I cannot believe what you have posted, you say you have no choice, you owe yourself and your family the duty of care not to bury yourself in the brown stuff, that is surely what will happen if you continue with the attitude of " I have no Choice " :eek:...your choice is "Spend your time and money at some other well run place" that way you will see that you do have a choice!:=

Vfrpilotpb/2
Peter R-B

tegwin
11th Mar 2008, 17:04
Phoned them and had a chat...The AC has 11 hours left on it before its 100hr, so the oil is expected to be black....which is understandable....(although running with low oil will make it turn black quicker!)

He suspects that the previous pilot didnt check the oil, because "its a self fly hire machine, people just jump in and go":eek:....if thats the attitude of some of the pilots there, im not so sure I want to continue using these aircraft!

He did rather reluctantly agree to look into it tomorow though which is nice of him


Am I blowing this out of proportion?....Should I just have topped up the oil and forgotten about it?

nodrama
11th Mar 2008, 18:17
No. How does it go?......"Never assume, check".

slowrotor
11th Mar 2008, 18:26
On some engines, checking the oil dipstick without wiping it clean first will show much more oil than what you really have in the engine. This may seem obvious to old timers but I got lazy and found it really makes a difference.
The oil creeps up the dipstick overnight. On my Limbach engine it can be off a full quart and with just 2.5quarts... it matters.

Old Skool
11th Mar 2008, 18:27
No, you still have that money to spend on another day or on another chariot, without thinking about the engine oil for the whole flight.

g-mady
11th Mar 2008, 18:54
I always had an issue with not wiping the dipstick to check the level.
But im fine if its 4q or above,

If it was down below say 3 quartz i would definatly check as the cold oil sticks to the stick and not giving the accurate reading.

MADY

helonorth
11th Mar 2008, 18:57
I would be leery of flying it. An air cooled engine relies on the oil for a lot
of it's cooling. I have never flown a helicopter that had that small amount
of oil in it, so I can't say at what level it would get hot, but less than a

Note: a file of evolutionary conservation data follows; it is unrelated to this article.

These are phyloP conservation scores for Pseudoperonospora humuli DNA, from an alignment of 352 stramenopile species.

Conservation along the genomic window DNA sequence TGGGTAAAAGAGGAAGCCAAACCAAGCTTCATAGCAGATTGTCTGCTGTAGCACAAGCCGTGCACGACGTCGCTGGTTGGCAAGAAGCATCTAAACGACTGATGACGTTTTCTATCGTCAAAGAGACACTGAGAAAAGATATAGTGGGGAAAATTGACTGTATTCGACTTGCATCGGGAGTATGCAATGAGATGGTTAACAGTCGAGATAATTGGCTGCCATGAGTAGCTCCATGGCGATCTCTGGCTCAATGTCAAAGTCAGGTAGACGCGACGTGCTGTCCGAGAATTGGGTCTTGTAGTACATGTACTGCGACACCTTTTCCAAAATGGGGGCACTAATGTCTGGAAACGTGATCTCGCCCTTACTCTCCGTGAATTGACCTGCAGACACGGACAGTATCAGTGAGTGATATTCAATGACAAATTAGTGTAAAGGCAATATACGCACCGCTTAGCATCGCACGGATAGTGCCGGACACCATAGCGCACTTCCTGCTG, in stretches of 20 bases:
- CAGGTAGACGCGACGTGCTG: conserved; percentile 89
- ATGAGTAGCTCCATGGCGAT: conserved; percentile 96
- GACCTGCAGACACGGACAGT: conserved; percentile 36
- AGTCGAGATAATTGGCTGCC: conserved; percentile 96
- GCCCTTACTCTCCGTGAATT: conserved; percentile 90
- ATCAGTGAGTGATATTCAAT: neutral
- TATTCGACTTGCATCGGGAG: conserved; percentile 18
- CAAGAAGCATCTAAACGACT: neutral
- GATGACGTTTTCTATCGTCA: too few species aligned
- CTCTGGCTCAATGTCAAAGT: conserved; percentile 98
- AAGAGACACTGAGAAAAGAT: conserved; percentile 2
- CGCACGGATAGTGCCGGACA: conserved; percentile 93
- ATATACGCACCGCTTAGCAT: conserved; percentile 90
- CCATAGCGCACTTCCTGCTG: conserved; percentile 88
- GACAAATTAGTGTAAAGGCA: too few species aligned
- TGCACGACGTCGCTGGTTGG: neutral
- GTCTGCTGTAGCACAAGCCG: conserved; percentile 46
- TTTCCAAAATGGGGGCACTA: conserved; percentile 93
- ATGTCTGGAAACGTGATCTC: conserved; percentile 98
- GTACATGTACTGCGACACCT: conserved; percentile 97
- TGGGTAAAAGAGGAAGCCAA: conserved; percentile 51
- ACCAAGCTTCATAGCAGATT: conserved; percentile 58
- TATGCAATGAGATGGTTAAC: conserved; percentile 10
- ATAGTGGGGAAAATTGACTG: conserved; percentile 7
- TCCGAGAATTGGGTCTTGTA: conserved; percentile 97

quart! Who knows, maybe the last pilot did fill it up and there is something
wrong with the engine. An engine run low on oil (especially one that runs
at high RPMs) will damage the engine. I think we can all agree on that.
I do not think you overreacted. From the response you got from the
operator, I would go somewhere else.

the beater
11th Mar 2008, 18:59
Are you really saying that they don't change the oil for 100hrs? I thought it was 50 max, whilst most operators change it at twenty five.

md 600 driver
11th Mar 2008, 19:00
a few questions for my own knowledge bank

should a robbo with 11 hour to next 100 hr check have black treacle oil anyway ?

how often is oil changed in a robbo and is it always changed at 100 hrs ?

whatis the oil consuption of a robbo?

steve

g-mady
11th Mar 2008, 19:02
agreed - youd didnt assume that the previous flyers had checked it and filled it and that there is a problem???

A wiper seal going would use lots of oil in the last flight but not really give any indication in flight.

Any tiny water droplets in the oil???

Worrying that your first thought was that the instructors/SFH's simply hadn't look!!!!!!!!

MADY

Bravo73
11th Mar 2008, 19:19
Worrying that your first thought was that the instructors/SFH's simply hadn't look!!!!!!!!

To be brutally honest, my first thought probably would've also have been human error (rather than mechanical failure.)

Practice Auto 3,2,1
11th Mar 2008, 20:00
MD600:

should a robbo with 11 hour to next 100 hr check have black treacle oil anyway ?

No, but the oil does tend to darken fairly quickly. But without a picture of said oil its difficult tell what state this particular engines oil was in.

how often is oil changed in a robbo and is it always changed at 100 hrs ?

At my place every 25 hours i.e. on the 100Hr Insp, then a 25 hourly, then at the 50Hr Insp and then again at 25Hrs (75 post 100Hr)

what is the oil consumption of a robbo?

Couldn't really tell you. But in my experience R44 II's like to be on 7 qts (dipstick minimum) and will happily stay there for a good few hours. R44 I's sit happily at around 8 and R22's 5Qts. Not really consumption figures, but They are all slightly different.